Joss Whedon is a small-screen storyteller. And I mean that as a compliment.
Marvel’s The Avengers, Whedon’s massive ensemble summation of the Marvel Studios superhero films of the past few years, works well enough on the big screen: the action breathes, the frame is cleverly filled, the 3-D is negligible – well, unless you want to see anything that happens in the darkness of space, but let’s not get too picky. Still, The Avengers never owns the big screen the way it’s owned by, say, Christopher Nolan’s Batman films.
What The Avengers does best – capture the nuances of relationships among a rich set of characters – could be done even better as part of an episodic series (Whedon’s own “Firefly” and “Buffy the Vampire Slayer” are often cited as prime examples). Sure, the action in an “Avengers” series would look smaller on TV, but they could always save the bangs and booms for a theatrically released series finale.
Which, in a weird way, is where we are at with The Avengers. With separate lead-in films centered on Iron Man, the Hulk, Captain America and Thor, The Avengers is meant to be something of a culmination. The result – an extravaganza that’s a cross between Whedon’s Serenity and an onscreen Comic-Con – isn’t less than the sum of its parts as much as it is better than some parts (The Incredible Hulk, Captain America, Iron Man 2) and less than others (Iron Man, Thor).
Pulling from both the mythology of the original Marvel comic books and the preceding films, writer-director Whedon centers his tale on the megalomaniacal Loki, amusingly played by Tom Hiddleston as a petulant alien with a god complex. With the help of an all-powerful energy source, Loki plans to lead an army against earth until all citizens bow beneath his rule. (“It’s the unspoken need of humanity,” he sneers to a crowd of cowering Earthlings. “You were made to be ruled.”)
S.H.I.E.L.D. director Nick Fury (Samuel L. Jackson) disagrees, so he assembles his motley crew of superheroes. Once we get past the requisite tough-guy posturing (the Thor vs. Iron Man, Hulk vs. Thor and Captain America vs. Iron Man beat-downs grow a bit tiresome), this group turns into an entertaining collection of grumbling, hubristic, competitive and disordered personalities. With Iron Man (Robert Downey Jr.) spitballing insults, Thor (Chris Hemsworth) booming pronouncements, Captain America (Chris Evans) trying to keep the peace and Dr. Bruce Banner (Mark Ruffalo) grimacing in the corner, the best scenes play like a prickly family reunion. Only instead of your crabby aunt sniping at you, she turns into a giant green beast.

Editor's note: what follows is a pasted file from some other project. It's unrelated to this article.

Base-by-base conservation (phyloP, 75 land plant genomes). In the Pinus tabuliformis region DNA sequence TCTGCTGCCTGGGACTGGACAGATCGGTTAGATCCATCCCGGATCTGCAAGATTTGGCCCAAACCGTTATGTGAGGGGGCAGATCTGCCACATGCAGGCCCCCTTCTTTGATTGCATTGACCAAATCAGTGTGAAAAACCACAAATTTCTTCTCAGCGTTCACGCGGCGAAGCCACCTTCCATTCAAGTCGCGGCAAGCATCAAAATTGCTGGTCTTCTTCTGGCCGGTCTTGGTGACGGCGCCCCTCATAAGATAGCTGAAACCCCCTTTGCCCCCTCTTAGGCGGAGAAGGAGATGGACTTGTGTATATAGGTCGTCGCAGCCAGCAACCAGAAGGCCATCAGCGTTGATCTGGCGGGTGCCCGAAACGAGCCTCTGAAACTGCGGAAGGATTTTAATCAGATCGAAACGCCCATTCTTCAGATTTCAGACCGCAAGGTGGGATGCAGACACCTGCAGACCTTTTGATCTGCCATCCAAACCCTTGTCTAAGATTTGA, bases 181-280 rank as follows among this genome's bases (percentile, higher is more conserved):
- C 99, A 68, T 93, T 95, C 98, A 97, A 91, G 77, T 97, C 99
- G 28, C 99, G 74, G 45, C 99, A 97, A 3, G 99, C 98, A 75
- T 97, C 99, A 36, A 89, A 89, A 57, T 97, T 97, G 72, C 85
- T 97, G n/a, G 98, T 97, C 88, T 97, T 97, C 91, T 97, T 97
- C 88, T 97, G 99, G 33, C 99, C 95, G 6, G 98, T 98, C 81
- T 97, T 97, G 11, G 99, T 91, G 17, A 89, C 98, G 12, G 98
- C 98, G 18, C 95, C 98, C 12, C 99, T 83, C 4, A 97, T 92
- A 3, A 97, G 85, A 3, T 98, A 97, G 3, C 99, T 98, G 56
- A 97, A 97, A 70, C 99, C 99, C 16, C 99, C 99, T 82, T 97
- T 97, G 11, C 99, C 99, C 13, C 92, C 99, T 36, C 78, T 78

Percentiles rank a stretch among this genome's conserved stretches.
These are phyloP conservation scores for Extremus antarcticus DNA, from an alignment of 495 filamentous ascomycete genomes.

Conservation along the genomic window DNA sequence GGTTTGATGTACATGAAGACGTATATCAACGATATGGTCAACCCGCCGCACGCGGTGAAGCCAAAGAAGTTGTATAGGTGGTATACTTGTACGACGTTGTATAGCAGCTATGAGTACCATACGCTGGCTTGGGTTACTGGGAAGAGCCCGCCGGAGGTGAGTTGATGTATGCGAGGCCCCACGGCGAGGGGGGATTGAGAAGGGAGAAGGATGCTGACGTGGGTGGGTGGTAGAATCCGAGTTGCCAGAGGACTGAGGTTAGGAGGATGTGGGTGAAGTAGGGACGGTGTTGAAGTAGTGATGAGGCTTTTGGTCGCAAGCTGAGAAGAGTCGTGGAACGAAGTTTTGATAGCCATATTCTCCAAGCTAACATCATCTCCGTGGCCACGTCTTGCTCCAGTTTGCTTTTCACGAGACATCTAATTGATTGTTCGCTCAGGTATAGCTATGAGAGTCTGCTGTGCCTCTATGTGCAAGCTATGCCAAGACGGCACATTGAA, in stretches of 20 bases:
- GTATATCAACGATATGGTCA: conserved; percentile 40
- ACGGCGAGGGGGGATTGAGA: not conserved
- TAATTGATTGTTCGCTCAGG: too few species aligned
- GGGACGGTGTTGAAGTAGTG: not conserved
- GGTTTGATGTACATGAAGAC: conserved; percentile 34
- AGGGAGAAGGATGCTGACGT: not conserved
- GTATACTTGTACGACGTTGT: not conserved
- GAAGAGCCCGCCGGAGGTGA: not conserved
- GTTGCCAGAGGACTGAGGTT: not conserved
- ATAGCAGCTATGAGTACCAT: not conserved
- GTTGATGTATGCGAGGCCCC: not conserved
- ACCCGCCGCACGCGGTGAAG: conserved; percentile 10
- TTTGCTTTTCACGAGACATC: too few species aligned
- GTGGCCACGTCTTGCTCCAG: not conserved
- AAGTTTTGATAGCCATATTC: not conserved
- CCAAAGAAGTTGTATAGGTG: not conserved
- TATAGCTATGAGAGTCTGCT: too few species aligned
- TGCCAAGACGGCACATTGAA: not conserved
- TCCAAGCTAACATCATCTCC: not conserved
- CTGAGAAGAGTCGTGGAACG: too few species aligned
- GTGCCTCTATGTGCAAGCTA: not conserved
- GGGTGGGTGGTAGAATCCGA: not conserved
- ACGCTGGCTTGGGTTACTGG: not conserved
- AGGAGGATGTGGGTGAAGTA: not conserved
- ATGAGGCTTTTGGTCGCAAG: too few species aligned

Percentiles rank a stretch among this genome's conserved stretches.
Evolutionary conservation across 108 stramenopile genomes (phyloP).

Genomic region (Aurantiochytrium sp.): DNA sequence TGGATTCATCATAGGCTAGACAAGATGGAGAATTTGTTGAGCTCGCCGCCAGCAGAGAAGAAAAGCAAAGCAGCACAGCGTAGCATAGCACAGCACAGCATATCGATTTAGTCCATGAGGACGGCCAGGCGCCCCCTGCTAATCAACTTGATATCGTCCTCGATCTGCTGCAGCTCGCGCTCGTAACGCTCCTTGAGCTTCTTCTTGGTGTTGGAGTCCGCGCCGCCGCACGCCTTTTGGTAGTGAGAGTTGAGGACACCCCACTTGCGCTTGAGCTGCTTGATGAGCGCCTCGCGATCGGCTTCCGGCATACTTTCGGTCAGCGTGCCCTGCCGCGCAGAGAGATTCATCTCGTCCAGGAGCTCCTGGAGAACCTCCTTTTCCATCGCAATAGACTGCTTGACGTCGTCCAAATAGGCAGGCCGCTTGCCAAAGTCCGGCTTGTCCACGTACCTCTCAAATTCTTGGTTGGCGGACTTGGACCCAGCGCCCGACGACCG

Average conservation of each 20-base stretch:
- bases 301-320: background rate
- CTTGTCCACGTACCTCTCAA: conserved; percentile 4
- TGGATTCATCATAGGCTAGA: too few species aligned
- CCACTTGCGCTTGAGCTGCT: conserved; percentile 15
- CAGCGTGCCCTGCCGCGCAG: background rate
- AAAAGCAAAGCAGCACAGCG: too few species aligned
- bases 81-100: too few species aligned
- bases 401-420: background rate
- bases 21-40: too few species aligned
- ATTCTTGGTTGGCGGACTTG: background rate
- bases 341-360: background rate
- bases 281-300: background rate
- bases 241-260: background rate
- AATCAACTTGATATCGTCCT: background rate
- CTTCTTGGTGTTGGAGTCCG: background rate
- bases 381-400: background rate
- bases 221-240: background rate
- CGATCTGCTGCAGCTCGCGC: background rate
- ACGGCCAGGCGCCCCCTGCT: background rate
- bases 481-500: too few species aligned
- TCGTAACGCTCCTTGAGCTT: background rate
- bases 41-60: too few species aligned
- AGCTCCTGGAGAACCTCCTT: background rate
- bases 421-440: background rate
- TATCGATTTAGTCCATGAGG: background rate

The most engaging of this group is, interestingly, the newest. Ruffalo, stepping into the role of Bruce Banner/the Hulk, brings something vital to the part: fearful resignation. It’s not only that Banner has a gamma-powered temper; he’s both afraid and mournful over it. Disheveled and downcast, Ruffalo gives Banner a fatalism that makes him the most human of the bunch. (As for whether or not the animators have finally given us a believable CGI Hulk, I’d say we’re closer now – maybe only 10 years away.)
The Hulk’s appearances coincide with the film’s two major action set pieces: an attack on S.H.I.E.L.D.’s gargantuan airship and the climactic battle in New York City. The first felt a bit obligatory – as if Whedon was working from a checklist so that he made sure each Avenger had something crucial to do – but that finale is effortlessly thrilling. Especially impressive is an uninterrupted “shot” – I’m sure computer stitching came into play – that swoops from one feat of derring-do to another so we get a sense of the teamwork at play.
Ultimately The Avengers is light stuff, though I did appreciate how it picks up a thematic thread found in both Iron Man and Thor (and many of the Stan Lee-Jack Kirby comics that inspired them). With their geniuses and superheroes and aliens, these Marvel narratives center on figures with godlike powers, yet their emphasis is always on the human. What makes a hero in this Marvelous universe isn’t the awesomeness of their unearthly abilities, but their restraint in putting those abilities to use. If the Avengers of the 1960s were something of an in-house word of caution to a United States flexing its Cold-War muscles, then this Avengers is no less instructive to a U.S. that stands as the lone superpower of today.
As for Whedon, here’s hoping he turns down that inevitable Avengers sequel offer and manages to sell Marvel – and these stars – on a TV spinoff instead.